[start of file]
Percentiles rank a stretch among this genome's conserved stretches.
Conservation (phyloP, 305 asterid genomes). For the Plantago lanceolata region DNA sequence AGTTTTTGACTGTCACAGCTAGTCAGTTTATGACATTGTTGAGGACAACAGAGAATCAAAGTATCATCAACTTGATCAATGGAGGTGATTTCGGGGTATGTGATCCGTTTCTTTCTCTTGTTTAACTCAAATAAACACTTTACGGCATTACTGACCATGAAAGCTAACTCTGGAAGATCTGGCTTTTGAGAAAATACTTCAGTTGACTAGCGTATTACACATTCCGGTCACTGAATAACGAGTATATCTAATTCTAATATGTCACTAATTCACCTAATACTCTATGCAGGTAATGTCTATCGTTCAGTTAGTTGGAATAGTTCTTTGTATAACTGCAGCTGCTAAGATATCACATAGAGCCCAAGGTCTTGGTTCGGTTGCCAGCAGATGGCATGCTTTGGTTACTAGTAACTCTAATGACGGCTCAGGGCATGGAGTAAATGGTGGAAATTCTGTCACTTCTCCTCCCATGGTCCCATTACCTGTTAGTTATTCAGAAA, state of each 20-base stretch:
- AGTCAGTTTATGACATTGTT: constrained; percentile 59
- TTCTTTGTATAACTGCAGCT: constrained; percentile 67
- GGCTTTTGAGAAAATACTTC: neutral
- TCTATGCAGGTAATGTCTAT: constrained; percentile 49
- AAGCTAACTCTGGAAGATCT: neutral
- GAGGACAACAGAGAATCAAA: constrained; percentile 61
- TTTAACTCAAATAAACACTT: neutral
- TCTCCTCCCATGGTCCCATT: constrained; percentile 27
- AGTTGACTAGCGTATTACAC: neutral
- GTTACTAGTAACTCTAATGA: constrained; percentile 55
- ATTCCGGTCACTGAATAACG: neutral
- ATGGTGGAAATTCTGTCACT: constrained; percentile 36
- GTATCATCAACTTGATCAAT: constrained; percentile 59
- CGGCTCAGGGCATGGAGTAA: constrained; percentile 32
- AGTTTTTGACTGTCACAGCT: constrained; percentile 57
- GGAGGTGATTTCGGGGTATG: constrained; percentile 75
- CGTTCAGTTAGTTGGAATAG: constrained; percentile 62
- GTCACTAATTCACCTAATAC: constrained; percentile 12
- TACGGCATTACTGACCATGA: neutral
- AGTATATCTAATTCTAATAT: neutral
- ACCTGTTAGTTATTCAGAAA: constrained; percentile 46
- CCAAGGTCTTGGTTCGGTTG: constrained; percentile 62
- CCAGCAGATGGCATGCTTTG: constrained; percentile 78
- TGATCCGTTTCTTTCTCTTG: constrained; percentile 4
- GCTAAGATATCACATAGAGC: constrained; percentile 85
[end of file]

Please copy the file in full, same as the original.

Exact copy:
Percentiles rank a stretch among this genome's conserved stretches.
Conservation (phyloP, 305 asterid genomes). For the Plantago lanceolata region DNA sequence AGTTTTTGACTGTCACAGCTAGTCAGTTTATGACATTGTTGAGGACAACAGAGAATCAAAGTATCATCAACTTGATCAATGGAGGTGATTTCGGGGTATGTGATCCGTTTCTTTCTCTTGTTTAACTCAAATAAACACTTTACGGCATTACTGACCATGAAAGCTAACTCTGGAAGATCTGGCTTTTGAGAAAATACTTCAGTTGACTAGCGTATTACACATTCCGGTCACTGAATAACGAGTATATCTAATTCTAATATGTCACTAATTCACCTAATACTCTATGCAGGTAATGTCTATCGTTCAGTTAGTTGGAATAGTTCTTTGTATAACTGCAGCTGCTAAGATATCACATAGAGCCCAAGGTCTTGGTTCGGTTGCCAGCAGATGGCATGCTTTGGTTACTAGTAACTCTAATGACGGCTCAGGGCATGGAGTAAATGGTGGAAATTCTGTCACTTCTCCTCCCATGGTCCCATTACCTGTTAGTTATTCAGAAA, state of each 20-base stretch:
- AGTCAGTTTATGACATTGTT: constrained; percentile 59
- TTCTTTGTATAACTGCAGCT: constrained; percentile 67
- GGCTTTTGAGAAAATACTTC: neutral
- TCTATGCAGGTAATGTCTAT: constrained; percentile 49
- AAGCTAACTCTGGAAGATCT: neutral
- GAGGACAACAGAGAATCAAA: constrained; percentile 61
- TTTAACTCAAATAAACACTT: neutral
- TCTCCTCCCATGGTCCCATT: constrained; percentile 27
- AGTTGACTAGCGTATTACAC: neutral
- GTTACTAGTAACTCTAATGA: constrained; percentile 55
- ATTCCGGTCACTGAATAACG: neutral
- ATGGTGGAAATTCTGTCACT: constrained; percentile 36
- GTATCATCAACTTGATCAAT: constrained; percentile 59
- CGGCTCAGGGCATGGAGTAA: constrained; percentile 32
- AGTTTTTGACTGTCACAGCT: constrained; percentile 57
- GGAGGTGATTTCGGGGTATG: constrained; percentile 75
- CGTTCAGTTAGTTGGAATAG: constrained; percentile 62
- GTCACTAATTCACCTAATAC: constrained; percentile 12
- TACGGCATTACTGACCATGA: neutral
- AGTATATCTAATTCTAATAT: neutral
- ACCTGTTAGTTATTCAGAAA: constrained; percentile 46
- CCAAGGTCTTGGTTCGGTTG: constrained; percentile 62
- CCAGCAGATGGCATGCTTTG: constrained; percentile 78
- TGATCCGTTTCTTTCTCTTG: constrained; percentile 4
- GCTAAGATATCACATAGAGC: constrained; percentile 85